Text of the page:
All I could think was “At the end of the road there’s a mountain – and we’re going to climb it.”

And that “start of the holidays” experience of mine was to inform all subsequent “glimpses of eternity” throughout my life.

Several years later I joined the Yoga for Health Foundation which was then led by Howard Kent (1919-2005). I wouldn’t describe Howard Kent as charismatic – probably one of the things I appreciated about him – but I liked and respected his character – wisdom, spirituality & a dry sense of humour.

I went on a Yoga Tour of North India and Nepal with Howard Kent and a group of yoga enthusiasts.

We flew to Delhi and our trip included Agra (the Taj Mahal), Varanasi  (the Burning Ghats by the Ganges),  the erotic temple carvings of Khajuraho, as well as the Red City of Jaipur, and finally Khathmandu in Nepal.

I have a vivid memory of time spent at twilight on the roof of a derelict maharajah’s palace in the jungle near Khajuraho, with Howard Kent and another member of our party, during which we talked about whether it was a good idea or not to renounce the world. (We concluded it wasn’t). Out in the jungle we heard a tiger growl. Otherwise there was an overwhelming silence and tranquility. And I even remember the cloud formation in the sky, which presented itself to me in the shape of a giant fish.

But this post is about one other aspect of that Indian tour – our journey through the Gharhwal Himalayas, (known as “the land of the gods” ), a journey which took us from Rishikesh to Badrinath, centre of Hindu pilgrimage.

And there, in Badrinath, one peak – Mount Neel Kanth – encapsulated all my recurring experiences around mountains.

Mount Neelkanth, Badrinath

Mount Neelkanth, Badrinath

I quote here from a passage in my journal, written on the night of our arrival in Badrinath.

“this town and the mountains around it have an awesome quality… an almost palpable presence filled the valley… the source of this power was Neel Kanth, a mountain of white crystal whose peak appeared between the two dark slopes of Naryan… luminous in the full moon.. it shone out like a mystical vision.” The next day, I wrote,”the spiritual intensity of the night had vanished but a deeper serenity remained.”

Is there a recurring image in your life – in your dreams, or in the real world, which means a lot to you on your journey? Whatever you believe, does this ring any bells for you? Do you identify with this journey? Share your thoughts and feelings with me about this journey of the spirit. I’d love to have your comments!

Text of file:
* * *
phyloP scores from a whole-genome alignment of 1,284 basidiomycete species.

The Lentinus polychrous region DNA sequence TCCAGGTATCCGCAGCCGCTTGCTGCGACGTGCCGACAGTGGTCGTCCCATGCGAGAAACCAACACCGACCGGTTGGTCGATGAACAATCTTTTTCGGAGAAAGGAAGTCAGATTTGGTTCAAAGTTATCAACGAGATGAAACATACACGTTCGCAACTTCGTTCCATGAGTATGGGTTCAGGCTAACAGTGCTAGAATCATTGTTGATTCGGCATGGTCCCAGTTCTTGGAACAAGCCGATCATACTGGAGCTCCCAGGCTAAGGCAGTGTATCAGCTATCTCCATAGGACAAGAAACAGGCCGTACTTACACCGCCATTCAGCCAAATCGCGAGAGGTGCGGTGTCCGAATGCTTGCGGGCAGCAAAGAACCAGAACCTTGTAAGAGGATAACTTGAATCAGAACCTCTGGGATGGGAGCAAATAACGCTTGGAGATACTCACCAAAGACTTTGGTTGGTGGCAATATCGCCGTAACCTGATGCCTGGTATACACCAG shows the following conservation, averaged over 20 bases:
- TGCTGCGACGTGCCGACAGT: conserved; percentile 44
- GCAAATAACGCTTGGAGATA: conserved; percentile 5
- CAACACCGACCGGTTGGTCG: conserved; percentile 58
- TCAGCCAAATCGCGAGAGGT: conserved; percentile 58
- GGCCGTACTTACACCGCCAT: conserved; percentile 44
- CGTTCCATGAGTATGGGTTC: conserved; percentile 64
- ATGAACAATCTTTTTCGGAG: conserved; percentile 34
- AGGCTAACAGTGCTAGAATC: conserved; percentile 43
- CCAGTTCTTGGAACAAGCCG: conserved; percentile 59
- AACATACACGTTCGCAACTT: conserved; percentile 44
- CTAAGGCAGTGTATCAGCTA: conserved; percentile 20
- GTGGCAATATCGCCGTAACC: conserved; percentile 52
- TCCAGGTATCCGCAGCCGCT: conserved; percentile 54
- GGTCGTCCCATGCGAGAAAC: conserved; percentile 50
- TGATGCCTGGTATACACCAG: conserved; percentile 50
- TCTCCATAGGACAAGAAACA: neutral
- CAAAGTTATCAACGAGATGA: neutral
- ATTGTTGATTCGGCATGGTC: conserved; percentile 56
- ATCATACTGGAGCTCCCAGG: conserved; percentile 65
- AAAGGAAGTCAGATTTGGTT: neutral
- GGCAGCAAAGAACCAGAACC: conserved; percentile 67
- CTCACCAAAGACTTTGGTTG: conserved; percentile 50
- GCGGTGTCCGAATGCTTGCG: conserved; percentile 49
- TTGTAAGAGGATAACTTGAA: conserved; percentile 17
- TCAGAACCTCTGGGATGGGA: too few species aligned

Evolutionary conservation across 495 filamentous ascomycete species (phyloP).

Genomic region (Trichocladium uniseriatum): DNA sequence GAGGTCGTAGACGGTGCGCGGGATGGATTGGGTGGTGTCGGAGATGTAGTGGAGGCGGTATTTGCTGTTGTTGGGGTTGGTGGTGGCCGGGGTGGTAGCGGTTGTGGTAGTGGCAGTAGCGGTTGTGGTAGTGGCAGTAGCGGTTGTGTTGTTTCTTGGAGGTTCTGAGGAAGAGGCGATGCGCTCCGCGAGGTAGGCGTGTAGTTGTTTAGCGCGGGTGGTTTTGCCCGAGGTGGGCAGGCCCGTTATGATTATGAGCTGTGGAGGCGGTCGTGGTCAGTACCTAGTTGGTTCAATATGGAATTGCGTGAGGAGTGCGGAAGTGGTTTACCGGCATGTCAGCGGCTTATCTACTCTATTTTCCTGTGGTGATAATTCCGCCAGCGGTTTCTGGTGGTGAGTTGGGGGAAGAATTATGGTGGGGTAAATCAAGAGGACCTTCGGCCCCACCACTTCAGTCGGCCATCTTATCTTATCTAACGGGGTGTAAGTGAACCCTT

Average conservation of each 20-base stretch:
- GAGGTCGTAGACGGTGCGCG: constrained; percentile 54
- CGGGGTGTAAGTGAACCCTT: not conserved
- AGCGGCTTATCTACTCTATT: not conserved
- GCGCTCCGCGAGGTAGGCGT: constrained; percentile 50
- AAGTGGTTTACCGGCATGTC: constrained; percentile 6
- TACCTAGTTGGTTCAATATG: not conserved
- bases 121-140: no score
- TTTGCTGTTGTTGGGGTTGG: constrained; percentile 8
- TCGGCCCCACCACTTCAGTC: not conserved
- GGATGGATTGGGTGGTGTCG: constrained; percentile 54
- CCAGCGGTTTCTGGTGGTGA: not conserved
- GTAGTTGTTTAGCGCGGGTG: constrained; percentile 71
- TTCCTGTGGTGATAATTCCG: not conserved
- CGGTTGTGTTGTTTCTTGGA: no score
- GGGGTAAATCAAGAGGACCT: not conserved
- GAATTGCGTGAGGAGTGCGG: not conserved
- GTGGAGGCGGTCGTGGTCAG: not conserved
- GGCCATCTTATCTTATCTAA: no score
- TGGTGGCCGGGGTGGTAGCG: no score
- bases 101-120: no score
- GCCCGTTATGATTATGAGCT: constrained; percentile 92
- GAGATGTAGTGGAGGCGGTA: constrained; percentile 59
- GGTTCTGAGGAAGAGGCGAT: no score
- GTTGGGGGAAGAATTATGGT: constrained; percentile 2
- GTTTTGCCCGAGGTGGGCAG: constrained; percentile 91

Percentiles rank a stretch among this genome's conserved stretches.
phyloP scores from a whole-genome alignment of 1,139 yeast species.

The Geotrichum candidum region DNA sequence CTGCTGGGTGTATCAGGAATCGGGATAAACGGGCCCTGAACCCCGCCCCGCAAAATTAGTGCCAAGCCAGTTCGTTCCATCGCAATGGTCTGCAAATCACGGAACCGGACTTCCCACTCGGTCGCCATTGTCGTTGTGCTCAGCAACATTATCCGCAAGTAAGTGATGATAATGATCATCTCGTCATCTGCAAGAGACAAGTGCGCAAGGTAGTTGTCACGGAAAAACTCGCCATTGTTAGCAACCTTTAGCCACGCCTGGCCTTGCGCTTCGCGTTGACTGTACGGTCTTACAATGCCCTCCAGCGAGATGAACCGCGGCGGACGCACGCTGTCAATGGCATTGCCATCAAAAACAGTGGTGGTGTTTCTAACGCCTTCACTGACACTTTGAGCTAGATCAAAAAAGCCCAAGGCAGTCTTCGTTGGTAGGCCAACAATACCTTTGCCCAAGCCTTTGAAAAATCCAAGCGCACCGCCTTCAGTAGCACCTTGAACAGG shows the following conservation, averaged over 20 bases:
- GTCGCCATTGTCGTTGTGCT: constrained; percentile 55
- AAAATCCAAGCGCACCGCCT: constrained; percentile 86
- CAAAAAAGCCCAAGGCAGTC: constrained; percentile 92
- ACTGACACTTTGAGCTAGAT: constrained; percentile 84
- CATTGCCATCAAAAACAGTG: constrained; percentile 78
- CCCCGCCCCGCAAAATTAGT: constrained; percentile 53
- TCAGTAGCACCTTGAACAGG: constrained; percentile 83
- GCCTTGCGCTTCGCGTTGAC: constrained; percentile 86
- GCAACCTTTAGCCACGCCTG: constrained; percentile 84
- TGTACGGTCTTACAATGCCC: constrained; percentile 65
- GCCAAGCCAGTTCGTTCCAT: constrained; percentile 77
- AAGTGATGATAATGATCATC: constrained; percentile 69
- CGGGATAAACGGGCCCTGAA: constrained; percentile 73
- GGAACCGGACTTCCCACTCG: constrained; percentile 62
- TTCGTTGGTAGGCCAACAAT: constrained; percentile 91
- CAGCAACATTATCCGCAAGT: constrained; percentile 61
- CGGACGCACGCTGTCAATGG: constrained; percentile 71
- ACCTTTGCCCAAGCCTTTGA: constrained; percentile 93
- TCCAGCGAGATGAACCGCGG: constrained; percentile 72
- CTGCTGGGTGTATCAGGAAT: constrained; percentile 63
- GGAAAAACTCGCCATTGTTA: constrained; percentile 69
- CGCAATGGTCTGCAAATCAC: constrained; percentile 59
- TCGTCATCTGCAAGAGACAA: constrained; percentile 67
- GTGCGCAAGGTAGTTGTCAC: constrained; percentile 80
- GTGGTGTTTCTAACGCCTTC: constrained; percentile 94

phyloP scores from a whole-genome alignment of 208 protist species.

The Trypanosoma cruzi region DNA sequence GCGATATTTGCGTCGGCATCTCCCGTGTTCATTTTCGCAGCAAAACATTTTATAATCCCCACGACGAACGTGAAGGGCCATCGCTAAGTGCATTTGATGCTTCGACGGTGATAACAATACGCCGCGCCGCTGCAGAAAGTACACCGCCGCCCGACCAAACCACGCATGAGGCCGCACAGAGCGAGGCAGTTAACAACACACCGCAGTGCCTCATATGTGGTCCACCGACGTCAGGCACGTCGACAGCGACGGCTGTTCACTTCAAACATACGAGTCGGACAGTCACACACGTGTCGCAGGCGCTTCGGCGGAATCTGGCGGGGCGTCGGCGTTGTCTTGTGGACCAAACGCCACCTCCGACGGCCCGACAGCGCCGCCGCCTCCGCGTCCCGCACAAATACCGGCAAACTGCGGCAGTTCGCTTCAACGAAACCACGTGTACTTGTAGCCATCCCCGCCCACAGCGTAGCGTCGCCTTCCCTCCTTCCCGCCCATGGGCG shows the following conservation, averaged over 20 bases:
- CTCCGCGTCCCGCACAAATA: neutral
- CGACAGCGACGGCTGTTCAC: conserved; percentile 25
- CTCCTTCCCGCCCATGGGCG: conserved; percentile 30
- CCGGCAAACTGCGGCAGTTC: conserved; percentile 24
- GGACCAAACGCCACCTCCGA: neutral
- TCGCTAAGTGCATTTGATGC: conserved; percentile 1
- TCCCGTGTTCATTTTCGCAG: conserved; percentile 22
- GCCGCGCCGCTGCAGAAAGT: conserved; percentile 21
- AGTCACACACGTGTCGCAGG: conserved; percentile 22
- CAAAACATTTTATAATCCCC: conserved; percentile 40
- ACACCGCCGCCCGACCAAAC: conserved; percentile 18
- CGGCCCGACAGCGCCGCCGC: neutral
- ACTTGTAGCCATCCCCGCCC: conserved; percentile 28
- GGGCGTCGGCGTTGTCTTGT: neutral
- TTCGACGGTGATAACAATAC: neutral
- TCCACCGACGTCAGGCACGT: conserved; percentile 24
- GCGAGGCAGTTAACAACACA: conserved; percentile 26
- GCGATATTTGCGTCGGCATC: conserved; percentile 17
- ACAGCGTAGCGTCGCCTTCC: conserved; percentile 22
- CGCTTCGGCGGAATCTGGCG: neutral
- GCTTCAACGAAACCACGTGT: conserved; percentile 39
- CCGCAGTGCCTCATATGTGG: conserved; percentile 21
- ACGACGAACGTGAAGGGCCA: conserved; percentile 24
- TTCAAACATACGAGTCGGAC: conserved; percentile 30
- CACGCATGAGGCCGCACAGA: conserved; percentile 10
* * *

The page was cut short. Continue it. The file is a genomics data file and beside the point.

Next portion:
Mystical Circles – Is Everything Really As Perfect As It Seems?

For those who’ve been following my series on “Mystical Experiences and Glimpses of Eternity” you may recognise this as the perennial question – unspoken – in the mind of anyone on the spiritual journey I describe.

And it’s certainly the question behind much of my exploring."Mystical Circles" new print edition published August 2012

My heroine Juliet explores this too – in an idyllic farmhouse in the Cotswolds.

Hi, you in crowded, stressed old London from me in the peaceful, perfect Cotswolds. Massive change of plan. I’m in love. Craig is gorgeous, sexy, intelligent. Paradise here. Staying forever.

Juliet, concerned that her younger sister has fallen for the charismatic Craig, leader of the Wheel of Love, sets off for the Cotswolds to investigate.

She arrives at Craig’s community hoping to rescue Zoe. But intrigues, liaisons and relationships flare and flourish or fizzle out quickly within this close circle, and despite her reservations, Juliet is drawn into the Wheel of Love with completely unforeseen consequences.

“Mystical Circles” is available now in the new print edition from Booklocker. The new edition has a well-designed interior & is a smaller size than the previous (US Trade) edition. Plus a brand new cover design. If you enjoy romantic suspense why not try it out here? You can try before you buy – and download the first three chapters. Enjoy!

“Mystical Experiences and Glimpses of Eternity” Mini Series Part 4 – Cottingley Fairy Photographs and Esoteric Teachings

I want to be a very serene loving being in tune with the universe.

Theosophical Society

Theosophical Society

So said a fellow-member of my study group at  The Theosophical Society, at 50 Gloucester Place, London W1.

She spoke those words in answer to a question from my next inspirational figure. He had asked, “Why are you here? What do you hope to find?”

I’ve remembered her words for decades. And they appear in my romantic suspense novel Mystical Circles. Those words speak to my heart. Why? Because they seem to sum up the spiritual hunger many people feel, well outside the gates of  organised religion.

The Theosophical Society was my next port of call after THE CENTRE FOR SPIRITUAL AND PSYCHOLOGICAL STUDIES.  Ever-hungry for new spiritual experiences, I  alighted upon the Theosophical Society, and discovered the esoteric teachings of Helena Blavatsky, and started attending talks by another inspiring teacher.

His name was Adam Warcup, and unlike me he has sustained his commitment to Theosophy over the years, and still lectures at the Theosophical Society.

So what is Theosophy?

Theosophy, maintains its adherents, is nothing other than a body of Ancient Teachings. And the motto of the Theosophical Society is: “There is no religion higher than truth.”  But the first person who brought those teachings to the West and who managed to convey them in an understandable and accessible form was Helena Blavatsky ( on 21 June 2012 she was, together with Annie Besant, the subject of a programme presented by Melvyn Bragg on BBC Radio 4).

The idea that The Truth was to be found in this body of Ancient Teachings appealed to me strongly, as a spiritual seeker who had already  discounted what the organised religions had to offer.

And so I entered a world in which I heard, for the first time, of the Cottingley Fairy Photographs; of elemental beings; of the Devachan, (the Abode of Shining Beings), of visions of life after death much more detailed and vivid than those to be found in the Bible (as I saw it then). And fluent communicators who sounded intellectually respectable and who were able to express all these things in a way I found compelling.